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First Mass is celebrated with Fr. Schneider presiding. At year end, 135 people in 50 families
||Parish Hall purchased and renovated.|
||Fr. Heitker named the new pastor; weekly bingo begins in Mason Town Hall.|
||Fr. Clarence Issenmann was named pastor; second Sunday mass is added.|
||Fr. Alexander Koenig was appointed pastor, rectory is purchased and weekday masses are available.|
||First parish "Mission"|
||St Susanna school opens 94 families; school opens with 35 students in four grades.|
||A third Sunday Mass is added. School adds fifth grade.|
||Block Rosary Group card parties are begun to raise funds for church furnishings. Third Sister added, six grades now taught. |
On Easter Sunday, April 17, 1938, a newly formed parish gathered to celebrate mass for the first time in the city of Mason, Ohio. They worshipped in a little white chapel built (at a cost of $15,000) by Dominican Brother Bertram - the first of ten such chapels he would build in the Archdiocese of Cincinnati. Plans for this new parish had actually begun with the purchase of the property in 1936. It was all done rather quietly, since the Ku Klux Klan was very active in Warren County at the time, and it was felt that Catholics might not be welcomed with open arms. To forestall any interference, the deed of the property was not transferred to the Archdiocese until after the church was already built. The Right Reverend Monsignor Joseph Schneider, Rector of Mt. St. Mary Seminary, was named administrator of the new parish.
The year 1938 saw many firsts for this new "People of God." On June 6th, Goldie Ann Snider, daughter of Raymond and Ann Johnson Snider, became the first infant to be baptized. Her brother, Jacob Lee, 3, was also baptized that day. On June 22nd, Rheba Elizabeth Sawyer became the bride of James Edward Becker. That same month religious education began in the parish with summer classes conducted by the Sisters of Notre Dame De Namur from Reading, Ohio.
Seven people were baptized in 1938. Four weddings occurred and sixteen children received First Communion. In the fall, nineteen people were confirmed by Bishop George Rehring. By year's end, the little parish consisted of 50 families, numbering 135 people.
St. Susanna was chosen for the patroness of the parish as a way of honoring Susanna Hinkle. Mrs. Hinkle, a convert to Catholicism, was a benefactor of many religious institutions in the Cincinnati area, including Xavier University and the Summit Country Day School. Her generous financial support enabled the Catholics of Mason to see a dream come true in the establishment of their own parish.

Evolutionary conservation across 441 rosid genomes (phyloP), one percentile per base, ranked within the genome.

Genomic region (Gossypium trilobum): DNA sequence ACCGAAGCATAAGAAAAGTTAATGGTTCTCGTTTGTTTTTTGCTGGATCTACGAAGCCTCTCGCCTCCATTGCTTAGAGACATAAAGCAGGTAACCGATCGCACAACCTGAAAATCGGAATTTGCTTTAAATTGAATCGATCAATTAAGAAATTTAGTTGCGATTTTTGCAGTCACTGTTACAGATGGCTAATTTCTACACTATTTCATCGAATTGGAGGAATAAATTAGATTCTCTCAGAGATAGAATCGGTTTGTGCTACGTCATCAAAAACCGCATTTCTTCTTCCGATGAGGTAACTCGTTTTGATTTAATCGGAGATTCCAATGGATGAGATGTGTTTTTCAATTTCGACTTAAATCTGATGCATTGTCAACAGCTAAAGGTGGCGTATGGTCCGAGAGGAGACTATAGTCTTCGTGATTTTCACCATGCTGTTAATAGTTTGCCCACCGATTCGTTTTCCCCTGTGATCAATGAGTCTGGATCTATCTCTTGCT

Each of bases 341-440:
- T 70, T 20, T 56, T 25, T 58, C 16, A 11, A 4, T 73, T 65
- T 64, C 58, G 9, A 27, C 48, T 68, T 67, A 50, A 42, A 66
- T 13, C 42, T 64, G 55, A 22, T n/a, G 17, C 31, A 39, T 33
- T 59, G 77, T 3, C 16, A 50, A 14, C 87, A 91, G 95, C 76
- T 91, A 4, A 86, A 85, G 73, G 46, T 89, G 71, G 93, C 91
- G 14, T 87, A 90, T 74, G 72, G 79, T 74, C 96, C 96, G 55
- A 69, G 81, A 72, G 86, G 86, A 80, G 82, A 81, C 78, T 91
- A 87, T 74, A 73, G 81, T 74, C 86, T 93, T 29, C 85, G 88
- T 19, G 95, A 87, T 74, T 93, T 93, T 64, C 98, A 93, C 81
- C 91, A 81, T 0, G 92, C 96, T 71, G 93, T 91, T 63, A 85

Other people, whose names are lost to us, also contributed unselfishly to make the new chapel suitable for worship. Parish records show that the purchase of an organ, tabernacle and sanctuary furniture were all financed by private donations. The statues of Mary and Joseph were a gift of the Brewster family. The statues were hand-carved of wood by Giocoma V. Mussner of Bolzano, Italy. They were delivered in February, 1939, and are still in use in the current church building.
In February, 1939, a bungalow and garage (both later torn down) on property adjoining the church were purchased for $2,700 with the aid of a loan for that amount from the Archdiocese of Cincinnati. The bungalow was renovated to serve as a parish hall. The garage was turned into a kitchen where meals were prepared for the first annual St. Susanna Festival and Chicken Dinner, held that summer. It netted approximately $1,600. Most of this was sent to the Archdiocese as payment on the note.
Weekly bingos began in January 1940. They were held in the Mason Town Hall, and were not without controversy. The February 15th edition of "The Warren County News" printed objections from citizens to using public property for such a questionable activity. Fr. Schneider responded with a letter to the editor explaining the Catholic Church position on bingo and gambling in general. The Village of Mason officials concluded that no harm was being done, and allowed the games to continue. Bingo has remained an uninterrupted Tuesday night tradition in the parish up to the present time.